Once potential is curbed we seek to find success in other ways … sometimes circumventing “what is right” to make small excusable steps in our behavior to attain ‘small personal successes.”

 

repair faults consumerism

Second is our propensity to consume <and its self perpetuation>.

Our propensity to consume without thought for the planet, the poor or even the person next door is a sign that greed and fear are the motives of the moment.

 

Freedom certainly creates problems (inequalities most notably), but it also solves them.

But the central aspect of freedom advanced by these thinkers was the market, or what Adam Smith had described as the propensity to truck, barter and exchange. In this area, freedom allowed dispersed individuals—disposing of their own resources and choosing for themselves what they want to buy—to generate a level of prosperity that has had no precedent in human history. And the pricing system that emerges from the market—that is, from the push and pull of supply and demand—provides the indispensable knowledge needed to guide the economy.

 

So. All that said.

 

I would tell young people that Capitalism is not the issue.

It is the people within the system <and young people can fix that by entering the system>. The system can work just fine … it is simply being abused at the moment.

 

Capitalism needs to be managed to be more oriented to the long term and socially more responsible.

 

Interestingly … Richard Branson has formed an initiative to do just this … but I found it interesting that initially he sought to have a board of Business Elders … but  there were too few candidates from the business world of sufficiently unimpeachable character to staff it <insert ‘oh my’ here>.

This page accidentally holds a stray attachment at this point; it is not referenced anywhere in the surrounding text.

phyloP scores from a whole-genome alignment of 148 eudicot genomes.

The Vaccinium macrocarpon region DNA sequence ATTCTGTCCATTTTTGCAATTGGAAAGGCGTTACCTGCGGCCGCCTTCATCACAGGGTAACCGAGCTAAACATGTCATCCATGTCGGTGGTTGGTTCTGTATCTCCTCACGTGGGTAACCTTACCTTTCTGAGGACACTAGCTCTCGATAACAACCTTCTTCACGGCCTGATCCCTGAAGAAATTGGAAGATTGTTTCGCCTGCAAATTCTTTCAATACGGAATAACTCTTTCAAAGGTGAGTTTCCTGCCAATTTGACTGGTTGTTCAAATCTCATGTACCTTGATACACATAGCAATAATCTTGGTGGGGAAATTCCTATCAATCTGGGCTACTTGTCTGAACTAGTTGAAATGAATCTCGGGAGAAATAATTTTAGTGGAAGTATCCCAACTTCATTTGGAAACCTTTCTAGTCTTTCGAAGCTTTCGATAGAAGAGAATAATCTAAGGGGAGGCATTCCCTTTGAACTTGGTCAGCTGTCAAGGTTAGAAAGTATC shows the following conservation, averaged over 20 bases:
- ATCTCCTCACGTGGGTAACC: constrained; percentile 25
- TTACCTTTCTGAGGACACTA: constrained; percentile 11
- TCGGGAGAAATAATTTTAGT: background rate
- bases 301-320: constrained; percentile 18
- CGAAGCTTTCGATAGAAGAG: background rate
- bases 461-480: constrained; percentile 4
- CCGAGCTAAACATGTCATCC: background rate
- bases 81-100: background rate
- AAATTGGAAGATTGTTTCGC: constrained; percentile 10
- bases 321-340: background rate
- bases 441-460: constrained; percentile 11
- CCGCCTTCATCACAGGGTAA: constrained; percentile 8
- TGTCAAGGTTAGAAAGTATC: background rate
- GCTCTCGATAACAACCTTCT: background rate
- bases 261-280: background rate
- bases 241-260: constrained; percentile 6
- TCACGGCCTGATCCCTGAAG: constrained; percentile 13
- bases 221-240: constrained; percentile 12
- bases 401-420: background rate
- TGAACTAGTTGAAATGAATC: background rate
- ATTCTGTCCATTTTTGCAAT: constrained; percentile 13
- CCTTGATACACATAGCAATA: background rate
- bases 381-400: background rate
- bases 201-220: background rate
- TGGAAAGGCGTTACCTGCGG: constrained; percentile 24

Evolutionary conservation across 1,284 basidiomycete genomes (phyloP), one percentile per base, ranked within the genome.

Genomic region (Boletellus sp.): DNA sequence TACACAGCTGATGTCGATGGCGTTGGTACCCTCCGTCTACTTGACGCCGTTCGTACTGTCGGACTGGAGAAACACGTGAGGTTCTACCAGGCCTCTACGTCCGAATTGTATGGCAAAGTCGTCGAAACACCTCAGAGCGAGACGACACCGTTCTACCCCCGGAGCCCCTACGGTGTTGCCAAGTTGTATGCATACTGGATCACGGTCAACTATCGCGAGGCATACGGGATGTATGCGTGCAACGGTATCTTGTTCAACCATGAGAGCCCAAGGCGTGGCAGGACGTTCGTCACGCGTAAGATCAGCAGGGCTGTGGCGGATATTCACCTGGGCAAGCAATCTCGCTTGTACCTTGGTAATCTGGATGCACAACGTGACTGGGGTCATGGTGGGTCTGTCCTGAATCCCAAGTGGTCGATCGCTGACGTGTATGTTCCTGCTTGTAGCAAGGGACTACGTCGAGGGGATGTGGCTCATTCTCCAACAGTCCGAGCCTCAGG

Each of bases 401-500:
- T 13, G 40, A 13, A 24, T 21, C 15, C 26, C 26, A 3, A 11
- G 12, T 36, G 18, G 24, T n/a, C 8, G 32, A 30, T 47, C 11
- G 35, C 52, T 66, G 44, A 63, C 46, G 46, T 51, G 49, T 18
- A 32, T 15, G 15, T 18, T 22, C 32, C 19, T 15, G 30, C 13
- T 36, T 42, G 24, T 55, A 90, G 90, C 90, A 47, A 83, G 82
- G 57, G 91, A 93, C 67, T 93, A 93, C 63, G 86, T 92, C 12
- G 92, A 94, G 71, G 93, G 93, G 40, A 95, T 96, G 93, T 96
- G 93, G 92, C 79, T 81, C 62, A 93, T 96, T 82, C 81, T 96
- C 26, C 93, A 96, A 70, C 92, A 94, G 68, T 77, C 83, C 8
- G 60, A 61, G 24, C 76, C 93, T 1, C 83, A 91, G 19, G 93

Anyway <to conclude part 1>.

 

Since World War II in particular, America has been on a consumption surge/binge. While wages have certainly stagnated family disposable income has grown, life standards have improved, health has improved and overall quality of life has improved <and showed a continuous growth>. Unfortunately, at the same time, while families busily lived their lives they also had access to the finest inventory of toys capitalism could provide. Each generation was doing better than the one before, life was good and standard of living acquired a layer of ‘non essentials’ as part of how the people lived a successful & happy life.

At the same time.

Televisions starting bringing news, influential people talking and capitalism toys into the family living room. Television allowed busy families the opportunity to be exposed to complex issues through professionally crafted sound bites and talking points. People were now becoming more informed from a larger perspective, not just local perspective, and we ushered in the inevitable “keeping up with the Joneses” aspect.

What we face is the natural rising tide of ‘better than before’ facing the ebb and flow of time. The waters being drawn backwards is not appreciated by those standing in a spot washing their feet in the surf. Is it greed for most people? No. it is simply a desire for the status quo – “better is a right not a privilege.” Therein lies the social & cultural task at hand.

 

Anyway <to conclude part 2>.

 

Doing something.Accountability where you stand

 

Me?

 

I write and post on my blog. And speak about it wherever and whenever I can <especially to young people>.

 

It is easy to talk about it because it seems like if we take a moment and reflect on the problems in the world today we might easily come to the conclusion that it is mainly due to deterioration of our morality compass.

It seems like everywhere we see people filled with greed and intent on self-gratification.

It seems like people are always willing to compromise on values/morality to make personal gains.

 

If we start talking about values and create some sort of awakening in the minds of people.

 

Will everyone do it? of course not.

But someone has to go first.

 

Someone has to become the catalyst for change.

 

Why not the youth? We should encourage them to enter the system and build what they desire from the inside out rather than simply breaking the system as unfixable.

Enlightened Conflict